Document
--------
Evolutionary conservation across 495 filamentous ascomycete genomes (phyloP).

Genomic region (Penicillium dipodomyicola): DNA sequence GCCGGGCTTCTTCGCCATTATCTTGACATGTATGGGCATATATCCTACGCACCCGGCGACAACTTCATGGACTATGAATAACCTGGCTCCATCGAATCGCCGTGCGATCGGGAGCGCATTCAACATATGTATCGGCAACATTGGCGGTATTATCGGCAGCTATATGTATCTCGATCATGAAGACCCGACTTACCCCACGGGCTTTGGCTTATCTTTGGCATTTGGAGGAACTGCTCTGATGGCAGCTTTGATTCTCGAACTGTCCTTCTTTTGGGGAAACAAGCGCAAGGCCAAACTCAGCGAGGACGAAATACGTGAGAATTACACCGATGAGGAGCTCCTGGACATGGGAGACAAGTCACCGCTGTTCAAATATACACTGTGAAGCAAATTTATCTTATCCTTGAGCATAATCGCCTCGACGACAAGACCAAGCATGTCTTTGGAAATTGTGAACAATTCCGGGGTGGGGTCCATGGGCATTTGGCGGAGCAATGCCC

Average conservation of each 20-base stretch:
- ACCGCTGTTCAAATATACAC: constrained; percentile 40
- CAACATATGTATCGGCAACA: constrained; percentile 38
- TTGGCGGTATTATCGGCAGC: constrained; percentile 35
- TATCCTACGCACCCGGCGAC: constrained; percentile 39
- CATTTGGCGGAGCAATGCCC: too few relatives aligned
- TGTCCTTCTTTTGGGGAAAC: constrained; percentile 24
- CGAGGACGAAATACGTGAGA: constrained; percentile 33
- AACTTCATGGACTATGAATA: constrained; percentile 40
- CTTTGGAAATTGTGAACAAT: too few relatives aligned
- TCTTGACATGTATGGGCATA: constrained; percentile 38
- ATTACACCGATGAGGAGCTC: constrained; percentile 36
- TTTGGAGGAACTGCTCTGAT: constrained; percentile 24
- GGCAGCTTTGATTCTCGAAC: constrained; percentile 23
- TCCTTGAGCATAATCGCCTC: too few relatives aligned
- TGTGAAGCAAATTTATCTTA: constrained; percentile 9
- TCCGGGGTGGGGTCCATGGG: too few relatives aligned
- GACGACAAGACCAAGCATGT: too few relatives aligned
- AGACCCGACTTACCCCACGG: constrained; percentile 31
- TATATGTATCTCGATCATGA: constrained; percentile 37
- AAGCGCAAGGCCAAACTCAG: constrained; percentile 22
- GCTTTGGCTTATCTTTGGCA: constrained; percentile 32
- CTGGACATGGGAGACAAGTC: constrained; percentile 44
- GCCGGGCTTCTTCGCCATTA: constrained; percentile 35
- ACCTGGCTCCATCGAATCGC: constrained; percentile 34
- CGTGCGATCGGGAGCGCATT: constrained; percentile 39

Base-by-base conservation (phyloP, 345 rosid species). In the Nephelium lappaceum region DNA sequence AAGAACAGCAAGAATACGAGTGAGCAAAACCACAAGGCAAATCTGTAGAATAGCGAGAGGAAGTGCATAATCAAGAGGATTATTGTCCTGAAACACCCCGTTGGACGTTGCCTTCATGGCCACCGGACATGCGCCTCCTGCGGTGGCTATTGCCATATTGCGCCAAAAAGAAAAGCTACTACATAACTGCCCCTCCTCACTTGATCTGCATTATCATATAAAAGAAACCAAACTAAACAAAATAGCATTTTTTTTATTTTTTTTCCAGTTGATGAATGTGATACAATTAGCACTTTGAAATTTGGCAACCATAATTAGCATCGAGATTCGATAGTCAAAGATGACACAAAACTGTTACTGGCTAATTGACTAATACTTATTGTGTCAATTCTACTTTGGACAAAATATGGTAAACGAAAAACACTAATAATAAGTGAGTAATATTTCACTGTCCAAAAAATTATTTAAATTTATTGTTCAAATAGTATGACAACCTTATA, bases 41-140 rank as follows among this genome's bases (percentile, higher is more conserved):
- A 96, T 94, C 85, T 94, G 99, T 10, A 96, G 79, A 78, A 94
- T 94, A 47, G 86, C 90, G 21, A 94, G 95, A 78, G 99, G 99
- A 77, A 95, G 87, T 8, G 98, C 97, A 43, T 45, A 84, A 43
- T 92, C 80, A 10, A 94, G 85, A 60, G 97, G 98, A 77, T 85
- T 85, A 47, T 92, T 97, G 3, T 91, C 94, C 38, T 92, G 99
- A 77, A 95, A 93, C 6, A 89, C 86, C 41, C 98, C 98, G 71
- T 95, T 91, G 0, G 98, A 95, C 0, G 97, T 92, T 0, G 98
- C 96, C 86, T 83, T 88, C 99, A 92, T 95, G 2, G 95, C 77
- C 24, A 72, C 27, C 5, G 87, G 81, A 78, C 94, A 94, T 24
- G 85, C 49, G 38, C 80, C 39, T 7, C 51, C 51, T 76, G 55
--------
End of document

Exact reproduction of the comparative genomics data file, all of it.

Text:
Evolutionary conservation across 495 filamentous ascomycete genomes (phyloP).

Genomic region (Penicillium dipodomyicola): DNA sequence GCCGGGCTTCTTCGCCATTATCTTGACATGTATGGGCATATATCCTACGCACCCGGCGACAACTTCATGGACTATGAATAACCTGGCTCCATCGAATCGCCGTGCGATCGGGAGCGCATTCAACATATGTATCGGCAACATTGGCGGTATTATCGGCAGCTATATGTATCTCGATCATGAAGACCCGACTTACCCCACGGGCTTTGGCTTATCTTTGGCATTTGGAGGAACTGCTCTGATGGCAGCTTTGATTCTCGAACTGTCCTTCTTTTGGGGAAACAAGCGCAAGGCCAAACTCAGCGAGGACGAAATACGTGAGAATTACACCGATGAGGAGCTCCTGGACATGGGAGACAAGTCACCGCTGTTCAAATATACACTGTGAAGCAAATTTATCTTATCCTTGAGCATAATCGCCTCGACGACAAGACCAAGCATGTCTTTGGAAATTGTGAACAATTCCGGGGTGGGGTCCATGGGCATTTGGCGGAGCAATGCCC

Average conservation of each 20-base stretch:
- ACCGCTGTTCAAATATACAC: constrained; percentile 40
- CAACATATGTATCGGCAACA: constrained; percentile 38
- TTGGCGGTATTATCGGCAGC: constrained; percentile 35
- TATCCTACGCACCCGGCGAC: constrained; percentile 39
- CATTTGGCGGAGCAATGCCC: too few relatives aligned
- TGTCCTTCTTTTGGGGAAAC: constrained; percentile 24
- CGAGGACGAAATACGTGAGA: constrained; percentile 33
- AACTTCATGGACTATGAATA: constrained; percentile 40
- CTTTGGAAATTGTGAACAAT: too few relatives aligned
- TCTTGACATGTATGGGCATA: constrained; percentile 38
- ATTACACCGATGAGGAGCTC: constrained; percentile 36
- TTTGGAGGAACTGCTCTGAT: constrained; percentile 24
- GGCAGCTTTGATTCTCGAAC: constrained; percentile 23
- TCCTTGAGCATAATCGCCTC: too few relatives aligned
- TGTGAAGCAAATTTATCTTA: constrained; percentile 9
- TCCGGGGTGGGGTCCATGGG: too few relatives aligned
- GACGACAAGACCAAGCATGT: too few relatives aligned
- AGACCCGACTTACCCCACGG: constrained; percentile 31
- TATATGTATCTCGATCATGA: constrained; percentile 37
- AAGCGCAAGGCCAAACTCAG: constrained; percentile 22
- GCTTTGGCTTATCTTTGGCA: constrained; percentile 32
- CTGGACATGGGAGACAAGTC: constrained; percentile 44
- GCCGGGCTTCTTCGCCATTA: constrained; percentile 35
- ACCTGGCTCCATCGAATCGC: constrained; percentile 34
- CGTGCGATCGGGAGCGCATT: constrained; percentile 39

Base-by-base conservation (phyloP, 345 rosid species). In the Nephelium lappaceum region DNA sequence AAGAACAGCAAGAATACGAGTGAGCAAAACCACAAGGCAAATCTGTAGAATAGCGAGAGGAAGTGCATAATCAAGAGGATTATTGTCCTGAAACACCCCGTTGGACGTTGCCTTCATGGCCACCGGACATGCGCCTCCTGCGGTGGCTATTGCCATATTGCGCCAAAAAGAAAAGCTACTACATAACTGCCCCTCCTCACTTGATCTGCATTATCATATAAAAGAAACCAAACTAAACAAAATAGCATTTTTTTTATTTTTTTTCCAGTTGATGAATGTGATACAATTAGCACTTTGAAATTTGGCAACCATAATTAGCATCGAGATTCGATAGTCAAAGATGACACAAAACTGTTACTGGCTAATTGACTAATACTTATTGTGTCAATTCTACTTTGGACAAAATATGGTAAACGAAAAACACTAATAATAAGTGAGTAATATTTCACTGTCCAAAAAATTATTTAAATTTATTGTTCAAATAGTATGACAACCTTATA, bases 41-140 rank as follows among this genome's bases (percentile, higher is more conserved):
- A 96, T 94, C 85, T 94, G 99, T 10, A 96, G 79, A 78, A 94
- T 94, A 47, G 86, C 90, G 21, A 94, G 95, A 78, G 99, G 99
- A 77, A 95, G 87, T 8, G 98, C 97, A 43, T 45, A 84, A 43
- T 92, C 80, A 10, A 94, G 85, A 60, G 97, G 98, A 77, T 85
- T 85, A 47, T 92, T 97, G 3, T 91, C 94, C 38, T 92, G 99
- A 77, A 95, A 93, C 6, A 89, C 86, C 41, C 98, C 98, G 71
- T 95, T 91, G 0, G 98, A 95, C 0, G 97, T 92, T 0, G 98
- C 96, C 86, T 83, T 88, C 99, A 92, T 95, G 2, G 95, C 77
- C 24, A 72, C 27, C 5, G 87, G 81, A 78, C 94, A 94, T 24
- G 85, C 49, G 38, C 80, C 39, T 7, C 51, C 51, T 76, G 55